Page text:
Bad for your career

It’s not uncommon for people to resign and look for a new job because of bad relationships and conflicts. Gallup found that half of employees have left their job just to get away from a manager. It’s such a shame to allow a nice career that you like working in to be spoiled just by unresolved conflicts.

What can I do?

Deal with it. That is to bite the bullet and face it, instead of pretending it didn’t happen. Burying your head in the sand and ignoring conflict is the easiest, but also the worst. Instead, look for (potential) conflict and preemptively diffuse it before it happens. But if you already found yourself caught in the middle of a conflict, it’s not the end of the world.

Remember: conflict is only natural. It’s just human nature. Sure it’s unpleasant, but if dealt correctly, both you and the other guy will come out having learned something out of the conflict in the workplace.

1. Sit down

Pause and take a breather. Sometimes conflict can escalate into emotional shouting contests, but rage is irrational and you won’t be able to think clearly while you’re angry. So sit down and allow yourself to think.

Take a time out if necessary. You don’t want to say anything you’ll regret in the heat of the moment. Once you (and them) get your head together, you can move to the next step to resolve the conflict.

2. Figure out the problem

Now that your head is clear, think about what caused this conflict to happen. What was the argument originally (or actually) about? Making sense of the root cause is useful to keep you from getting carried away by emotions (again) and set an objective state of mind.

First, it’s cathartic to speak your mind. The argument may start because your colleague made a mistake, but the real reason may be because they made no effort on themselves since a long time. Second, being honest about the problem lets you to actually move on and resolve this conflict favorably.

3. Get a mediator

Ideally by this point you and them have moved on to take steps towards resolution. But if you still can’t get the conflict moving on your own, get someone else to mediate. It can be a colleague, a manager, or, as a last resort, HR.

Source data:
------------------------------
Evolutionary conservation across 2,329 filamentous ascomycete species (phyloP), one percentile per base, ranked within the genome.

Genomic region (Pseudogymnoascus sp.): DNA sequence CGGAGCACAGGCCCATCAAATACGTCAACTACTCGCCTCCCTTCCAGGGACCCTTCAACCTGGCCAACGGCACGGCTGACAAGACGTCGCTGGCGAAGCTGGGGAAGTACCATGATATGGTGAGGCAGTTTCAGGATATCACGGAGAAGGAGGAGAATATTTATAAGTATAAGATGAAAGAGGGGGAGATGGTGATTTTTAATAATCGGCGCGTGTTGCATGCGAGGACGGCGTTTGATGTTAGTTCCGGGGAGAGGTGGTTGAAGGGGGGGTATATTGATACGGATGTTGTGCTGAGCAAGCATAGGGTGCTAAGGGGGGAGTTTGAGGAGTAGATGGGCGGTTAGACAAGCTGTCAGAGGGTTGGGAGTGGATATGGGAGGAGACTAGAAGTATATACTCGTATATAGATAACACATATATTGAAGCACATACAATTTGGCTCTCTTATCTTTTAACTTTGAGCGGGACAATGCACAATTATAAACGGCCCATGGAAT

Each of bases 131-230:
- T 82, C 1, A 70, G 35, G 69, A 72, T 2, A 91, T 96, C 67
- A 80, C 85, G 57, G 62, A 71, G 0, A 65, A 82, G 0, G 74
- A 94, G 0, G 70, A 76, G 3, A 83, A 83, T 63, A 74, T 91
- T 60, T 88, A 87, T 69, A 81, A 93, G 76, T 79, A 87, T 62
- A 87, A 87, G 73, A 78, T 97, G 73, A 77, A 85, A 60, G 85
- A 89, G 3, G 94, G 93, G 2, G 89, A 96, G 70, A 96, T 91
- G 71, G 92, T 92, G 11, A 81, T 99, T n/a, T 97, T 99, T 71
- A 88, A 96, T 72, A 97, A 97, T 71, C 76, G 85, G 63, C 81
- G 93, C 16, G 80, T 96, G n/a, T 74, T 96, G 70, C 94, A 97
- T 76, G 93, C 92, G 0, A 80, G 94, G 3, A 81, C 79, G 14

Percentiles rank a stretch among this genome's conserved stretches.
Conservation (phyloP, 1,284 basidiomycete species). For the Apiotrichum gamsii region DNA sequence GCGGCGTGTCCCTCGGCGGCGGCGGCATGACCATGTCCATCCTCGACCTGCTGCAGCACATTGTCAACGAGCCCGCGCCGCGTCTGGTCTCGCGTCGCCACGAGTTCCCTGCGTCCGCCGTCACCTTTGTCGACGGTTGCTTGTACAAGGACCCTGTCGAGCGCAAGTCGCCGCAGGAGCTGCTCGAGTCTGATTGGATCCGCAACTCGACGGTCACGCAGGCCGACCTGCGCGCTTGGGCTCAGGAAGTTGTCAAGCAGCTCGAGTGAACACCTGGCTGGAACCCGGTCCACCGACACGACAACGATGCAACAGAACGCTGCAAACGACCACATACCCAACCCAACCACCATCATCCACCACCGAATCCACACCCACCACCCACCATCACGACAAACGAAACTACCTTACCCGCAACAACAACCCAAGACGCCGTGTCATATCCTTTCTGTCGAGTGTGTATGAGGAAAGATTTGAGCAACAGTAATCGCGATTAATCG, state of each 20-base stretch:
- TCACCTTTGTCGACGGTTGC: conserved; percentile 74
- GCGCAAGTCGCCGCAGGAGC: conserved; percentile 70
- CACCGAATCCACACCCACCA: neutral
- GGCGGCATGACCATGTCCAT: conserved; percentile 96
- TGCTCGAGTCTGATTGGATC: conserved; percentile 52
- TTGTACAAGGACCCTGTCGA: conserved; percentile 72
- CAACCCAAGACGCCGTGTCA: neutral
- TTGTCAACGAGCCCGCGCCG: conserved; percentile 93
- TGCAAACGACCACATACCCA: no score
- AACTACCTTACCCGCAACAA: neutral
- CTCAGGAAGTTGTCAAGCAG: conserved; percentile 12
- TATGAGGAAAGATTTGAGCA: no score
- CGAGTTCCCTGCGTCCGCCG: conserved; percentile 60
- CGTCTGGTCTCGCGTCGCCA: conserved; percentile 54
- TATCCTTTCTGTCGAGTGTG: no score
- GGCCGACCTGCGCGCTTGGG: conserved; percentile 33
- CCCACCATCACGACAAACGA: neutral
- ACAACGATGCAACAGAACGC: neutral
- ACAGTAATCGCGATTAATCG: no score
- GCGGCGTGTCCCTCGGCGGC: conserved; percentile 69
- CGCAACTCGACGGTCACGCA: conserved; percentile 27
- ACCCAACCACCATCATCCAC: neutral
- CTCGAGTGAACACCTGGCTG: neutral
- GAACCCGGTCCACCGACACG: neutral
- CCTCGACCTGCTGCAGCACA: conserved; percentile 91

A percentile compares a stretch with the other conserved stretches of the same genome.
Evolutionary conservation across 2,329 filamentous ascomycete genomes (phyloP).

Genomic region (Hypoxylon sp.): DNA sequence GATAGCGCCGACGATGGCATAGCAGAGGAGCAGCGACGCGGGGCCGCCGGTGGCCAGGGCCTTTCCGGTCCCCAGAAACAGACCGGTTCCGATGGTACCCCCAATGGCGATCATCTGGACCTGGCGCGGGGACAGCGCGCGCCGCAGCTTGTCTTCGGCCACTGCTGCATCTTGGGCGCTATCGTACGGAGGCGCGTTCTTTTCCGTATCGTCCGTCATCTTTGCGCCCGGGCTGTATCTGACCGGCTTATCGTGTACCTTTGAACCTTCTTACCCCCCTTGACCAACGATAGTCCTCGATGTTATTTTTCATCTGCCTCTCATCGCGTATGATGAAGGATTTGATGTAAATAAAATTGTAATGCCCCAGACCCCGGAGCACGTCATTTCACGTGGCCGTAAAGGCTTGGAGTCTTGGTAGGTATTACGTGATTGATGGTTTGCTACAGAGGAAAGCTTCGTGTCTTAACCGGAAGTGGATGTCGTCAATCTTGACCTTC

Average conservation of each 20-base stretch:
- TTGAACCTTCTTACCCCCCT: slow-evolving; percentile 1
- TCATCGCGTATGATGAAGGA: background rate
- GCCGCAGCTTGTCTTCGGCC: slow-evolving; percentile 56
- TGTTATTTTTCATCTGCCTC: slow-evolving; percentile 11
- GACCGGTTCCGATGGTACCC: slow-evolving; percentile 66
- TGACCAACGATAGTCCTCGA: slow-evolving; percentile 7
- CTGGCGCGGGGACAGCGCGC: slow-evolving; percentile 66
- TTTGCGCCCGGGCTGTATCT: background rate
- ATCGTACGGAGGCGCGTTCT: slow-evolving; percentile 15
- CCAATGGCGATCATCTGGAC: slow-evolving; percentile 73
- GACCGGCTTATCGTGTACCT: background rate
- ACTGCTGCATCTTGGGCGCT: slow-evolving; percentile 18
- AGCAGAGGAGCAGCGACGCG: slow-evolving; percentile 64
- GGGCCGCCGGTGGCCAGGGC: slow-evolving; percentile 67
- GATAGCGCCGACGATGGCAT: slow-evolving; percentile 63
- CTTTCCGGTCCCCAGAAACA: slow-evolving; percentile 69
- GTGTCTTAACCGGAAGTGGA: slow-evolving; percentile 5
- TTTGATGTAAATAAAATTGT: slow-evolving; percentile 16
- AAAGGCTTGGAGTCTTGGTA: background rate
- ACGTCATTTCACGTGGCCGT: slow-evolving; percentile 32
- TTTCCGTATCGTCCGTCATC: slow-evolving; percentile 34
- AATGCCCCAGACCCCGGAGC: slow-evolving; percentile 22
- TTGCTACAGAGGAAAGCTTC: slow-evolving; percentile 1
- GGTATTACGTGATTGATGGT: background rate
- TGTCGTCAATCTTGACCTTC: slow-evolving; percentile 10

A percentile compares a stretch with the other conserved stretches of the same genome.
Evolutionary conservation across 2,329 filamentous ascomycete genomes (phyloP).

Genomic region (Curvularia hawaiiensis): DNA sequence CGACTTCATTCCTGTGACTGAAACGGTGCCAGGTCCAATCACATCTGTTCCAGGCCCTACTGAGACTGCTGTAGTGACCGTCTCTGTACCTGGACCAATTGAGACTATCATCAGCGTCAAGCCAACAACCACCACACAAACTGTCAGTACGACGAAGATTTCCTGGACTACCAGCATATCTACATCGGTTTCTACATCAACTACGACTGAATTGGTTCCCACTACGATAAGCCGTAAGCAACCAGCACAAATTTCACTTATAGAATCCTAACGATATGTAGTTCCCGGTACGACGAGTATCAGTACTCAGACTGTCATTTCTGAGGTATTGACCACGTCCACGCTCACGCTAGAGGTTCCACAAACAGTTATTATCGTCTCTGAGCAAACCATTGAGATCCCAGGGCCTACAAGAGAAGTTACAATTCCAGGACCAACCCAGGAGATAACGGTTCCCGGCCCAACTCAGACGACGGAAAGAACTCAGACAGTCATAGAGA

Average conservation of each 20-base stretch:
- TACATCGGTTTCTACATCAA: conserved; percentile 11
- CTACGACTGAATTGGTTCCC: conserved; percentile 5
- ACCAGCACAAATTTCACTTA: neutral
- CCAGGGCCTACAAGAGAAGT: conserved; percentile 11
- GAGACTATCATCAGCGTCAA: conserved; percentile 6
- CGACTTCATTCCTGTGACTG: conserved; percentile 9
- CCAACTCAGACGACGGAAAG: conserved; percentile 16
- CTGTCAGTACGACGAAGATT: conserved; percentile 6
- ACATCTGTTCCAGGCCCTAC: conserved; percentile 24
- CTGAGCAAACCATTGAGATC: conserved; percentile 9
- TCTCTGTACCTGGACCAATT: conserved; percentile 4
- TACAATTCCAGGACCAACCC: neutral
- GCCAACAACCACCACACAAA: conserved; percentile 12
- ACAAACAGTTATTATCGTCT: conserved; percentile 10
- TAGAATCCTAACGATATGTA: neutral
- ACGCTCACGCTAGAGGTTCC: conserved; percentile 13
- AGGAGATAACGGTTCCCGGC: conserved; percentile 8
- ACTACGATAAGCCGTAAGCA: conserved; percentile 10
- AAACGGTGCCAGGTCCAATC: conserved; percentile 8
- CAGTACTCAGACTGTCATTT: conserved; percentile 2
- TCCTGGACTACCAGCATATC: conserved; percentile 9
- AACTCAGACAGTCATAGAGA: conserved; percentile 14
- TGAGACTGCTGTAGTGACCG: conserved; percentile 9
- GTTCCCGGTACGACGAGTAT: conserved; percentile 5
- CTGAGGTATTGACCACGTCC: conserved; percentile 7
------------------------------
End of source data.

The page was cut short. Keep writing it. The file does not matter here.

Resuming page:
An unbiased and subjective view should help both of you get on the same level and working towards resolution, but this is likely to also escalate the conflict by bringing a third party. Don’t bring in anyone else unless necessary, so try to deal with it between the two of you.

4. Be understanding

Conflicts are where empathy is going to be most useful. How is that? Well, if we break down your conflict (or any other conflicts), it all comes down to conflicting interests. You know what you want. But do you know what the other guy wants? And why would you care what they want?

By putting yourself in their shoes, you can propose a win-win solution because now you know what both of you want without having to bring a mediator in. When the other guy knows that you’re understanding, they may also be more receptive towards your efforts in resolving this conflict.

5. Stay classy

If your efforts to resolve the conflict peacefully were met with uncooperating resistance from the other side, don’t sink down to their level. Take the high road and know that you were the bigger man, and move on.

At this point, the only viable option would be to escalate the issue in order to resolve it, but people will know that you were the one who made an honest effort for pax. Some conflicts may not end easily, but at least you kept your class.

Preventing conflict

An easy way to understanding other people is to learn their personalities and their own styles of communicating and working. Dreamtalent can also tell you the right team composition to maximize synergy and minimize conflict, and which personalities would complement each other’s strengths in a team.